|01||01||Fred Allen And Portland Hoffa||20030325|
A fascinating and entertaining series about husband and wife double acts in American entertainment.
Double acts got more money. Period. Solo stars like Fred Allen realised that with a straight man in tow, his wages would double.
But why have a straight man when you can have your wife?Portland Hoffa, one of the biggest radio stars of the 20s had never performed before in her life, but it was she who stole the hearts of the nation.
Had Fred bitten off more than he could chew? This is a partnership that has never been explored before and we've spoken to Frances Hershowitz, Portland's niece, about their amazing story.
|01||02||Jim And Marian Jordan||20030401|
Jim and Marian were better known as cult American duo Fibber McGee and Molly.
Molly McGee was a brand new kind of wife.
Slick, sophisticated and level-headed, her down to earth approach bolstered a depression torn small town America.
Fibber and Molly were the only comedy couple to present a hard and realistic view of life in the mid West.
But what would happen when their own lives ceased to reflect the fiction they portrayed? We've interviewed Janice Jordan, Jim and Marian's granddaughter for this episode.
She reveals how their rise to fame very nearly never came about.
|01||03||Jane And Goodman Ace||20030408|
Jane Ace was the original dumb dame, a true scatterbrain.
Jane flew the flag for suburbia, with an affluent and urbane style of comedy.
The Aces were the couple to aspire to for many Americans.
Politics were in turmoil and Jane was the nation's only constant.
Famous for the ludicrous malaprops Janeisms and with hundreds of shows to write, how long could husband Henry Goodman sustain their success? We've spoken to Mark Singer, their great nephew, about how exactly Goodman did manage to keep the show going - three times a week for an extraordinary 26 years - and the effect this had on their marriage.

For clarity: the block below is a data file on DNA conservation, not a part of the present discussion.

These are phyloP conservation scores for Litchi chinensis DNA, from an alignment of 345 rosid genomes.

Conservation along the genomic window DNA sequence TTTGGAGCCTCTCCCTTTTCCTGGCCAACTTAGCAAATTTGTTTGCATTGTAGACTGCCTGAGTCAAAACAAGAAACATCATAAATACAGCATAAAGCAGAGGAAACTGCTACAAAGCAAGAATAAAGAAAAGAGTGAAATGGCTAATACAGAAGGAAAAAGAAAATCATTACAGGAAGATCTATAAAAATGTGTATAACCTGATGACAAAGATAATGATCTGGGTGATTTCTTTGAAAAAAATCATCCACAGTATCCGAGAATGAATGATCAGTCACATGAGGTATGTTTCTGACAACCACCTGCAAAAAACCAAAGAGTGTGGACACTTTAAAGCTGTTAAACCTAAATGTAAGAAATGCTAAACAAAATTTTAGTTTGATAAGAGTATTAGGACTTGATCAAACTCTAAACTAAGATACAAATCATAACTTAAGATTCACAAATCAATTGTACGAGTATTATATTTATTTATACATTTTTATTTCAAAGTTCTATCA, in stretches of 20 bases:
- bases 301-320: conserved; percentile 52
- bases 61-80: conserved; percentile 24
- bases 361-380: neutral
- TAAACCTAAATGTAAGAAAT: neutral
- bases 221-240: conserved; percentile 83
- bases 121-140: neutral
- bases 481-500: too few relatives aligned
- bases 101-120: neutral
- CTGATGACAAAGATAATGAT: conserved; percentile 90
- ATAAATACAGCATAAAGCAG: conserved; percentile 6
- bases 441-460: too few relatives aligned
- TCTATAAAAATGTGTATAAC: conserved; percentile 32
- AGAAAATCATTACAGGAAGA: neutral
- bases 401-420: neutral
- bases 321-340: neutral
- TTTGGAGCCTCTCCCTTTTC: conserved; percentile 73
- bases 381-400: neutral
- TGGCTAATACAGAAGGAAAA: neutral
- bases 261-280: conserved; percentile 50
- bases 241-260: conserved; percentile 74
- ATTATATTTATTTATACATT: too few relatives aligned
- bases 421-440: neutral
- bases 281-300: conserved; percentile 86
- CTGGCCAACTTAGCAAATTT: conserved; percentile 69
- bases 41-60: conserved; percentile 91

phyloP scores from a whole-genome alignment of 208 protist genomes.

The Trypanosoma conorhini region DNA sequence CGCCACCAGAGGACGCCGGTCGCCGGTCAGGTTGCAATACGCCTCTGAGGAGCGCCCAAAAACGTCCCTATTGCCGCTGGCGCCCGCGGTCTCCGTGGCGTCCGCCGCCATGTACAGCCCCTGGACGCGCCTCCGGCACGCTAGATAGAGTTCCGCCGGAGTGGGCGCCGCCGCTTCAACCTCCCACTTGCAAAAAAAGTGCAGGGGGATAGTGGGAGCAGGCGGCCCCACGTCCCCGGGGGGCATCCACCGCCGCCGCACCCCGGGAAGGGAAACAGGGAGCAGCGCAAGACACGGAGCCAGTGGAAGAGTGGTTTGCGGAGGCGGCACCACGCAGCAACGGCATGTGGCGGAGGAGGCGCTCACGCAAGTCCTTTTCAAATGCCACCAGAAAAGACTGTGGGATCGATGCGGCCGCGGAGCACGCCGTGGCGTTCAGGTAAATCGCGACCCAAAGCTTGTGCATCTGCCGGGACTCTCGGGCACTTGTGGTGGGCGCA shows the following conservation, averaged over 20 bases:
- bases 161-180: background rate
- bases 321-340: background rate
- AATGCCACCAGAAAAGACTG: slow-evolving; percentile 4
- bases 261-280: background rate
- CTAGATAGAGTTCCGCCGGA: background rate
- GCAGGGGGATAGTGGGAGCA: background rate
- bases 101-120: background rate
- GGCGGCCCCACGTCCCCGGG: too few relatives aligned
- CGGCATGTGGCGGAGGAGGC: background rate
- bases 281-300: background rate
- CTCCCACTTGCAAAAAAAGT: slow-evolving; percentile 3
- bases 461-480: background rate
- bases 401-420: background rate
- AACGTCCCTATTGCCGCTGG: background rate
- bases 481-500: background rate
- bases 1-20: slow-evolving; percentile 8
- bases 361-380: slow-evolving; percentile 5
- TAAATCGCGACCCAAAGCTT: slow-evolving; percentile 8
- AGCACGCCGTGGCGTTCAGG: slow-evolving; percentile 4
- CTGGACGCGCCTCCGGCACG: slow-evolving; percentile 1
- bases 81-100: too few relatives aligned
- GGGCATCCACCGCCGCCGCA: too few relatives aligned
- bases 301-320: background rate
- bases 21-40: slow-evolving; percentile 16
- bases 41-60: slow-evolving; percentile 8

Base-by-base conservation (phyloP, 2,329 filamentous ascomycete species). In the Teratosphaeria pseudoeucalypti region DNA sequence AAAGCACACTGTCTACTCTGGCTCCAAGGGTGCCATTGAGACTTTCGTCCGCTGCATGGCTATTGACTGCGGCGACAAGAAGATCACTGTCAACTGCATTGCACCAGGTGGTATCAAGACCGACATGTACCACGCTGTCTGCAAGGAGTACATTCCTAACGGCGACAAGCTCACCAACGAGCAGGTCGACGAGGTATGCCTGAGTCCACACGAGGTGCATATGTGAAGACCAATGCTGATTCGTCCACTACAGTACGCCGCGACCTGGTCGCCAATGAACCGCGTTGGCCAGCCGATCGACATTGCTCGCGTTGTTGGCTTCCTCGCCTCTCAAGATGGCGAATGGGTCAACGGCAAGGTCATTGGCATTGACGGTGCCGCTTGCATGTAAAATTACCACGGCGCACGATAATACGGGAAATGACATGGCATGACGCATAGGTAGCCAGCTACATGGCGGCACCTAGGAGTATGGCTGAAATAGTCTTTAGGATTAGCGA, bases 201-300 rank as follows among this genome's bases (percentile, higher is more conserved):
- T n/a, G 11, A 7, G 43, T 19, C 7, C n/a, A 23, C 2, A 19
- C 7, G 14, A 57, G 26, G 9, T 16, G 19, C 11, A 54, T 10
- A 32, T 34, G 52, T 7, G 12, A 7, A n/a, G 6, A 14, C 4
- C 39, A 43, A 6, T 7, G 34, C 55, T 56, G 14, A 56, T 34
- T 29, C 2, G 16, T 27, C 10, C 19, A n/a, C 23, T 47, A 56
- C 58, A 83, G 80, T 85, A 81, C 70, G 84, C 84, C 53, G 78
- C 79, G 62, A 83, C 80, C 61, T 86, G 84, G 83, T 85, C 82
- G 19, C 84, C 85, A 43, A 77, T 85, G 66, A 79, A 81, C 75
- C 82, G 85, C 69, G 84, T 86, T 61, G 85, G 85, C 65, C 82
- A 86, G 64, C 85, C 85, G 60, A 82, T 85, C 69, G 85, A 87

Produced by Elizabeth Freestone
|01||04||Geogre Burns And Gracie Allen||20030415|
The world was at war, and so were George and Gracie.
Gracie was a consummate professional, an excellent vocal mimic and brilliant character actress.
Originally her husband's straight man, he quickly realised that it was she who was getting all the laughs.
Against the backdrop of social change, George and Gracie may have been able to boost national morale, but would their flirtatious style of humour become stale and dated? Married with two children, would they become too old for their own jokes? Everyone remembers George, but he only really became famous in his later years.
Gracie died tragically young at a time when she was the most recognised and popular comedy performer in America.
Her numerous publicity stunts and highly original marketing campaigns led her to an amazing body of work - we trace her as she runs for President, become a surrealist painter and scores a piano concerto - for one finger.
|01||05||Jack Benny And Mary Livingstone||20030422|
The family radio gang was a media phenomena, the reality TV of it's time.
Mary Livingstone played the foil to husband Jack Benny - she was the smart aleck who always got the last word.
But behind the laughter was a woman who suffered terribly from mic fright and self doubt.
To the outside world their marriage was perfect, but behind closed doors was a very different story.
This episode includes previously unheard clips and unprecedented access to family members including Jack and Mary's daughter Joan Benny, and their grandson Michael Rudolph.
|01||06 LAST||Lucille And Desi||20030429|
Lucille Ball was firmly in the driving seat.
She knew what she wanted - her husband Desi, a Cuban, to star in her show.
Controversy dogged their careers, and people couldn't believe that a white middle-class woman would marry someone of Hispanic descent.
Nevertheless, far from outraging the moral majority, I Love Lucy became the most successful sitcom of all time.
Domestic squabbles and scatterbrained schemes reigned supreme.
In I Love Lucy, Desi and Lucy always happily made up at the end.
Off screen, however, the story was to have a bitter twist, as Lucy Arnaz Jnr explains.